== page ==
The Economic Consequences of 'Brain Drain' of the Best and Brightest: Microeconomic Evidence from Five Countries

45 Pages Posted: 24 Aug 2010

See all articles by John Gibson

John Gibson

University of Waikato; Motu Economic and Public Policy Research

David J. McKenzie

World Bank - Development Research Group (DECRG); IZA Institute of Labor Economics

Abstract

Brain drain has long been a common concern for migrant-sending countries, particularly for small countries where high-skilled emigration rates are highest. However, while economic theory suggests a number of possible benefits, in addition to costs, from skilled emigration, the evidence base on many of these is very limited. Moreover, the lessons from case studies of benefits to China and India from skilled emigration may not be relevant to much smaller countries. This paper presents the results of innovative surveys which tracked academic high-achievers from five countries to wherever they moved in the world in order to directly measure at the micro level the channels through which high-skilled emigration affects the sending country. The results show that there are very high levels of emigration and of return migration among the very highly skilled; the income gains to the best and brightest from migrating are very large, and an order of magnitude or more greater than any other effect; there are large benefits from migration in terms of postgraduate education; most high-skilled migrants from poorer countries send remittances; but that involvement in trade and foreign direct investment is a rare occurrence. There is considerable knowledge flow from both current and return migrants about job and study opportunities abroad, but little net knowledge sharing from current migrants to home country governments or businesses. Finally, the fiscal costs vary considerably across countries, and depend on the extent to which governments rely on progressive income taxation.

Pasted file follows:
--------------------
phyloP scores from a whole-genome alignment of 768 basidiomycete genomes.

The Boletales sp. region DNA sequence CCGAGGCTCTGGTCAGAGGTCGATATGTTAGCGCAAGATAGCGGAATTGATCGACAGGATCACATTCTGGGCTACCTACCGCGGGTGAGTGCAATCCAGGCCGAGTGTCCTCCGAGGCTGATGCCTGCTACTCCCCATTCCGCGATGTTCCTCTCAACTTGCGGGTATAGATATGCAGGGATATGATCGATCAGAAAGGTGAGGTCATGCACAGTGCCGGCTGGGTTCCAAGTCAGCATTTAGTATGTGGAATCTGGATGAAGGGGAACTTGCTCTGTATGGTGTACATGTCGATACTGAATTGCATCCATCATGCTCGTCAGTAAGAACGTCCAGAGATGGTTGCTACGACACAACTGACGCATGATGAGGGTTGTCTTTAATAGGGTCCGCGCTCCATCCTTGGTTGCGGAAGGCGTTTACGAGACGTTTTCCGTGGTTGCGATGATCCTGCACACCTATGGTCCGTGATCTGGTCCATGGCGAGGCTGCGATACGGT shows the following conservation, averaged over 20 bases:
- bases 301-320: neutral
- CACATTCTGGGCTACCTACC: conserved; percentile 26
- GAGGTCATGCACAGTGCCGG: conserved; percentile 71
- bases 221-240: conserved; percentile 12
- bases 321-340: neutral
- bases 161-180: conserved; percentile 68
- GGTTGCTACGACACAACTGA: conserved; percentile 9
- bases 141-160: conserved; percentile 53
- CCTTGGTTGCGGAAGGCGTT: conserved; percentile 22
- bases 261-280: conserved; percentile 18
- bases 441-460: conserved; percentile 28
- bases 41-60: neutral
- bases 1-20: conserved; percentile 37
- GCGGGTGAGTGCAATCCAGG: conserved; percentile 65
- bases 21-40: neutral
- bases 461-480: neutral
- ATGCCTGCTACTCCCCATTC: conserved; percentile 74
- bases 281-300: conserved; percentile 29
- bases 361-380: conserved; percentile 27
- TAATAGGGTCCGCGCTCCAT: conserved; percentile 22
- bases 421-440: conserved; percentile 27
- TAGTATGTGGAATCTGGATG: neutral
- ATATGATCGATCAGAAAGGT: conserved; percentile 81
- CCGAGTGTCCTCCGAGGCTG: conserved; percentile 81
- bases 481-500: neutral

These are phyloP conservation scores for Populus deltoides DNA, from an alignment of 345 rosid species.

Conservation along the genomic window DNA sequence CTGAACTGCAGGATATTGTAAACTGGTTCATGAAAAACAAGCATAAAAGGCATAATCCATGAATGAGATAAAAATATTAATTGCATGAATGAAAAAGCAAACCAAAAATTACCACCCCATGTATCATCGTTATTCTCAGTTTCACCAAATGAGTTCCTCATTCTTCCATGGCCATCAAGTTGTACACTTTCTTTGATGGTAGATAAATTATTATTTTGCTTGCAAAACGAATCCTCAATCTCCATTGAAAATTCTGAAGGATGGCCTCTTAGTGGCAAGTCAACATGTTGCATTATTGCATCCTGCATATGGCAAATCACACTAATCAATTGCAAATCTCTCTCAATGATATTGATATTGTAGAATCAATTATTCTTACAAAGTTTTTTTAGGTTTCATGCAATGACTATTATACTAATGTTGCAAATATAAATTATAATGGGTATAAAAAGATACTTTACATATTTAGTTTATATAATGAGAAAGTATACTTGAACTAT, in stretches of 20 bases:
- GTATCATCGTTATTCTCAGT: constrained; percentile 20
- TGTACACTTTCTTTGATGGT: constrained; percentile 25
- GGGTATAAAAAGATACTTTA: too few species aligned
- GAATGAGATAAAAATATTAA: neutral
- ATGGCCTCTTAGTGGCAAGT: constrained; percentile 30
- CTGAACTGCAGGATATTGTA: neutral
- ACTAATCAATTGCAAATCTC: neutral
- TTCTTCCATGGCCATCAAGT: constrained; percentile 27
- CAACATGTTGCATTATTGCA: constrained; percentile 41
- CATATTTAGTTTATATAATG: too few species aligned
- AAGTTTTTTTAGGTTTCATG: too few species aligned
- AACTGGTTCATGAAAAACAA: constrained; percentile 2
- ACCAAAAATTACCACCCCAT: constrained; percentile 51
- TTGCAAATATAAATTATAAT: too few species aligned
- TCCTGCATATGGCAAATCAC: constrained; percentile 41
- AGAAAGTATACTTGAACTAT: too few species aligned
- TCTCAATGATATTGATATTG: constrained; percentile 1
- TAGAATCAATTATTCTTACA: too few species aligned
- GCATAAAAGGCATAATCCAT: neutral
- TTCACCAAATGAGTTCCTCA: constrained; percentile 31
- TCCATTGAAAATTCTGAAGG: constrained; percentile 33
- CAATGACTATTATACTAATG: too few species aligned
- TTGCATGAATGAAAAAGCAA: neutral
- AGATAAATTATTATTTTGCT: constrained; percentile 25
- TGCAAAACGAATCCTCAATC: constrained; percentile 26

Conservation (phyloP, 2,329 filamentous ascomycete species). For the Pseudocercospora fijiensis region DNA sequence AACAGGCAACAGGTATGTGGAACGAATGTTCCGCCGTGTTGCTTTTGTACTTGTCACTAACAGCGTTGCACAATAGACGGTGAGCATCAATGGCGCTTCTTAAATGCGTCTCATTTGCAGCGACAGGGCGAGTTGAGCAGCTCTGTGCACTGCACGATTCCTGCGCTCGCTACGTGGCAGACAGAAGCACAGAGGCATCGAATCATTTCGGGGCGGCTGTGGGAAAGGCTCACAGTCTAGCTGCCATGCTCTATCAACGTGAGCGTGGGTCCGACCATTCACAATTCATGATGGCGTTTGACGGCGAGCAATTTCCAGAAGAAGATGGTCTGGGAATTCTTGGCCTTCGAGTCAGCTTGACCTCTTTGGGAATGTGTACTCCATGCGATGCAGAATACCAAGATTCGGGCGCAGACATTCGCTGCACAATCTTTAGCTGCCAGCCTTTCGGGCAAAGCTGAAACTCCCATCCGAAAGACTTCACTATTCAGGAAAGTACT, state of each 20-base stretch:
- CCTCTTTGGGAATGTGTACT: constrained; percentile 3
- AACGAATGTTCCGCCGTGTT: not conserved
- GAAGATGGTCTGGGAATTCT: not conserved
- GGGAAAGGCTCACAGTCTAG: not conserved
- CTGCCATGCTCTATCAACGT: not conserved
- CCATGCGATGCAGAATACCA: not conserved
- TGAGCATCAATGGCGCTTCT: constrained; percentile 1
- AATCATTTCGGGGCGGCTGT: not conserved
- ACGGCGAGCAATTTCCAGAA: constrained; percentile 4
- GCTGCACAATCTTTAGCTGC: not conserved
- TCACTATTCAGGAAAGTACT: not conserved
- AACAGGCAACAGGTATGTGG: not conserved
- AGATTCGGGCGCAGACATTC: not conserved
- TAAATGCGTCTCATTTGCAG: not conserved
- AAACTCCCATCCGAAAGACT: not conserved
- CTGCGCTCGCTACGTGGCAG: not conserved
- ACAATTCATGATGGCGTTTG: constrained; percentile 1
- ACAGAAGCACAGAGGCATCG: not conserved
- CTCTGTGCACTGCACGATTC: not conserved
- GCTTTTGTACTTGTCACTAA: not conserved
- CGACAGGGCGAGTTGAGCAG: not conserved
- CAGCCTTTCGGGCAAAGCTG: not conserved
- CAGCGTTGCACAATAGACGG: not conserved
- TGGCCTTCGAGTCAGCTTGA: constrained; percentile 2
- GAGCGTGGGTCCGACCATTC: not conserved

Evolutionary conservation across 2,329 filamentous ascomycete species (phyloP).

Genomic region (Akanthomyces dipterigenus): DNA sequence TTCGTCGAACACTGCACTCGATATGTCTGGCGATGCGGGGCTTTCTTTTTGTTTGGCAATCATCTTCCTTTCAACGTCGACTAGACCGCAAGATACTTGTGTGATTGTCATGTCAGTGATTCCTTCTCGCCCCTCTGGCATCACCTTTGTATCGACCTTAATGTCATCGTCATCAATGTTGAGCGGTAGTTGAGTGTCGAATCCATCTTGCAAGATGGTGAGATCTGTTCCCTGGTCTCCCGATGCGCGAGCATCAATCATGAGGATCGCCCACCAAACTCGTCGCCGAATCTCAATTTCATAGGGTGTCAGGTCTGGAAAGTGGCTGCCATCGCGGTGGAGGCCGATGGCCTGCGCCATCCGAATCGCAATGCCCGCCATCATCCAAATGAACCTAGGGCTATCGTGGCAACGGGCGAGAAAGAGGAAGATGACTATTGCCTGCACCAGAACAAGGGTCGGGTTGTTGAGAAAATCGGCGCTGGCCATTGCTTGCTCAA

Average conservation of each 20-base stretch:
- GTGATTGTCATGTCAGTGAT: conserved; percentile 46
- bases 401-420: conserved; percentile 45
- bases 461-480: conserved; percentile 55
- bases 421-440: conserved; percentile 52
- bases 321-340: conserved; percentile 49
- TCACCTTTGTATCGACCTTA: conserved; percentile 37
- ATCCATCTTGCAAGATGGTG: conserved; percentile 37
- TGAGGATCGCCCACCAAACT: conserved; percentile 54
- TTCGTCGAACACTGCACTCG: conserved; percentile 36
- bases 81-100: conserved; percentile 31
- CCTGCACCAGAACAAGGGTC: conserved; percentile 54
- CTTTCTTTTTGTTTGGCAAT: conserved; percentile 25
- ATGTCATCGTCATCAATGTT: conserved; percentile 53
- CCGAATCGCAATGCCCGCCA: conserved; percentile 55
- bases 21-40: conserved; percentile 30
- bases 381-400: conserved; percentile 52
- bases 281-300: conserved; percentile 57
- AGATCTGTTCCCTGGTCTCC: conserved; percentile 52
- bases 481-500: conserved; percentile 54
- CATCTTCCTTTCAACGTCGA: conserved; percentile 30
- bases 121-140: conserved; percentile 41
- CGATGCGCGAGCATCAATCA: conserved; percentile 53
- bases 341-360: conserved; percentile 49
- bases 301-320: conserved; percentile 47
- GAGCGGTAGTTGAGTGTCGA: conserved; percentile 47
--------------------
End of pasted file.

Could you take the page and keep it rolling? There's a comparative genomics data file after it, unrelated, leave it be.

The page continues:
Keywords: brain drain, brain gain, highly skilled migration

JEL Classification: O15, F22, J61

Suggested Citation

Gibson, John and McKenzie, David John, The Economic Consequences of 'Brain Drain' of the Best and Brightest: Microeconomic Evidence from Five Countries. IZA Discussion Paper No. 5124, Available at SSRN: https://ssrn.com/abstract=1663164

John Gibson (Contact Author)

University of Waikato ( email )

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Motu Economic and Public Policy Research

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David John McKenzie

World Bank - Development Research Group (DECRG) ( email )

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IZA Institute of Labor Economics ( email )

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